It's a troubling sign for the housing recovery. For the first time in two years foreclosures are up. Listing service RealtyTrac says foreclosure proceedings rose 16 percent in the past year with nearly 110,000 homes receiving notice last month.
If you're having a hard time paying your mortgage there is help for you at a downtown event that runs through Monday, and best of all it's free.
When it comes to the economy, Houston is usually seen as getting it right, but you wouldn't have known it inside the George R. Brown Convention Center on Thursday.
"I thought I need help, or I have to go back to work at age 67, and I don't think I can get anything," said Jana Cosper.
Cosper retired earlier than planned without having paid off the medical and funeral bills of late family members.
She and others lined up early outside the GRB, each with a frustrating story to tell about the mortgage crisis.
"I went through a divorce, and then from there bills came. It was kind of like playing catch up," said Paul Rogers, another homeowner.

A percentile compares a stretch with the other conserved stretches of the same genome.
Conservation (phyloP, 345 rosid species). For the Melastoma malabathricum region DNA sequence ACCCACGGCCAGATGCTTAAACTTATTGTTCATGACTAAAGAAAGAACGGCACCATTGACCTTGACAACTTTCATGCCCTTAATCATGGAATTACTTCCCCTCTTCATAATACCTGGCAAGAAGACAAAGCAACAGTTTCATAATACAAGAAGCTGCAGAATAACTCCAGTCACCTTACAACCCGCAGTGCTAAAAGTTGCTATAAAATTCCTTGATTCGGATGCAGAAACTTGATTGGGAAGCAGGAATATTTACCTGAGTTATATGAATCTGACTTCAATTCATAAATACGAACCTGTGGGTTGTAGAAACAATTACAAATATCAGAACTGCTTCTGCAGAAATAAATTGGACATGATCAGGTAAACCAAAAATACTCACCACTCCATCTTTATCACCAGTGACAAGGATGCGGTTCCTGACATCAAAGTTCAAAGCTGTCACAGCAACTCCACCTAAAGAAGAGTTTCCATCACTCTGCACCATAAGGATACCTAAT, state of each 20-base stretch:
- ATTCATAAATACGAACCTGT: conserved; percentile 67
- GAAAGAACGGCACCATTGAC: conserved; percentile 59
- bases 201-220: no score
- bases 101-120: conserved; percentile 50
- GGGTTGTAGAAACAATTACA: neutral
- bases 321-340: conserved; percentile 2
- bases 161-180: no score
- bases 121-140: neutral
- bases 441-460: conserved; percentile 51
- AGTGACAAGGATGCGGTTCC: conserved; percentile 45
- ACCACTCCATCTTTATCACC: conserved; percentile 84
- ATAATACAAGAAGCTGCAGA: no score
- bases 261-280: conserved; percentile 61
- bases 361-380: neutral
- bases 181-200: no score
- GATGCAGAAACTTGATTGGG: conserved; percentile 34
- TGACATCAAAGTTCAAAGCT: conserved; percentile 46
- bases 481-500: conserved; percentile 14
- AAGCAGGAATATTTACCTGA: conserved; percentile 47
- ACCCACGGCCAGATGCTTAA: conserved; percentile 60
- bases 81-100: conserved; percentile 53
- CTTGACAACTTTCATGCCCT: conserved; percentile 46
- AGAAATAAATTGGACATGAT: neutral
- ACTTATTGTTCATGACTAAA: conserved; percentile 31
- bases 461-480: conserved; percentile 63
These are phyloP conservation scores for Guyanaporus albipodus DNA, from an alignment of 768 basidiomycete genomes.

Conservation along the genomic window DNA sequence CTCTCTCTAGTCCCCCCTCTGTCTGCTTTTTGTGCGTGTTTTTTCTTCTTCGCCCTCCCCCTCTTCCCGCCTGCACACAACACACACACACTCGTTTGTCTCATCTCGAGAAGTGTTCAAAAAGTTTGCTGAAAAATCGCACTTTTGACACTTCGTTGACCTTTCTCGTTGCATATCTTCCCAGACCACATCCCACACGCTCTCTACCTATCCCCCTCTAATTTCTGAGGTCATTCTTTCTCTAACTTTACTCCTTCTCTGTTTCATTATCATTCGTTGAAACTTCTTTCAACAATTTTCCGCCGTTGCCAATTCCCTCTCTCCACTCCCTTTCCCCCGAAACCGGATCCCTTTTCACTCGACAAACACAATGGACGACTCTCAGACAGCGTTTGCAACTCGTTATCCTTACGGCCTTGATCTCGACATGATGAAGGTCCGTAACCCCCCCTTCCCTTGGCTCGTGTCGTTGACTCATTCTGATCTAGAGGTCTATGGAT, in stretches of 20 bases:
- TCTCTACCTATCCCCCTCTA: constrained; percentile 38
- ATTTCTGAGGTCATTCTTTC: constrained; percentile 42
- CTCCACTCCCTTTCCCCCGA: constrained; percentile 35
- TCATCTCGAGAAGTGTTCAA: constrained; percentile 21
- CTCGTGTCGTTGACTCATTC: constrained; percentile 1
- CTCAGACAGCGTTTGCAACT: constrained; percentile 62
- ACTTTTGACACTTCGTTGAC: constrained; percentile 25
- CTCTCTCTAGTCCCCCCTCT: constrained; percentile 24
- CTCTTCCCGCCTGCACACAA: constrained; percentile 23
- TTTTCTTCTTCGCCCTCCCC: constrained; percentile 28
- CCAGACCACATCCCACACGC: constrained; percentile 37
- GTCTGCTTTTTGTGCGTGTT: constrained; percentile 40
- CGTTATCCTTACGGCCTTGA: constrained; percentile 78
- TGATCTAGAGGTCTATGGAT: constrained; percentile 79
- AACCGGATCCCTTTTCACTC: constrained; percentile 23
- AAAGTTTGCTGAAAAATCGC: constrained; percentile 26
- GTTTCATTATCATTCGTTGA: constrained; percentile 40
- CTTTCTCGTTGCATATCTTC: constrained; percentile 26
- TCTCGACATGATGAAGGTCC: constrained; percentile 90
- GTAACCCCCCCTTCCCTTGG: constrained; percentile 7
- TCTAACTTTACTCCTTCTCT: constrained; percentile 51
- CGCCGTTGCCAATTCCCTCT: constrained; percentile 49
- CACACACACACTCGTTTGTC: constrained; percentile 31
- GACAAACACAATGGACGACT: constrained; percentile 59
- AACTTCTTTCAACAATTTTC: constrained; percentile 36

Rogers is at his third "Save The Dream" event, a last ditch effort to keep his home after other modification plans failed.
"Every time I get to the end it's, 'Start over because we lost this or we lost that piece of paperwork,'" said Rogers.
The event is sponsored by the Neighborhood Assistance Corporation of America or NACA. It puts at risk homeowners in touch with lenders who've agreed to modify mortgages on the spot.
"Today we had people saving $500 to $1,000 a month off mortgage payments. That's very powerful when you're able to help someone like that," said Darren Duarte, NACA Director of Communications & Public Affairs.
Duarte says more than half the people who seek help are able to walk away with same day solutions.
As Rogers meets with a Bank of America associate, he crosses his fingers that he'll be one of them.
"We've discussed it, talked about it, so now it's like waiting to see it on paper because until it's on paper it's just an idea," said Rogers.
Within minutes cheers can be heard across the room. Roger's monthly payment will be several hundred dollars less. His interest rate falls to just two percent.
"It took three trips for me, but it got done so hold the faith, and it'll be alright," he tells the crowd by late afternoon.
It's comfort for those still waiting to hear their fate, unsure if they'll qualify for relief, too.
"I certainly hope so because I'd like to get out of debt and hold onto my home," said Cosper.
The event runs through Monday from 8AM-8PM at the GRB's Exhibit Hall E.
Visit www.NACA.com to find out what to bring with you.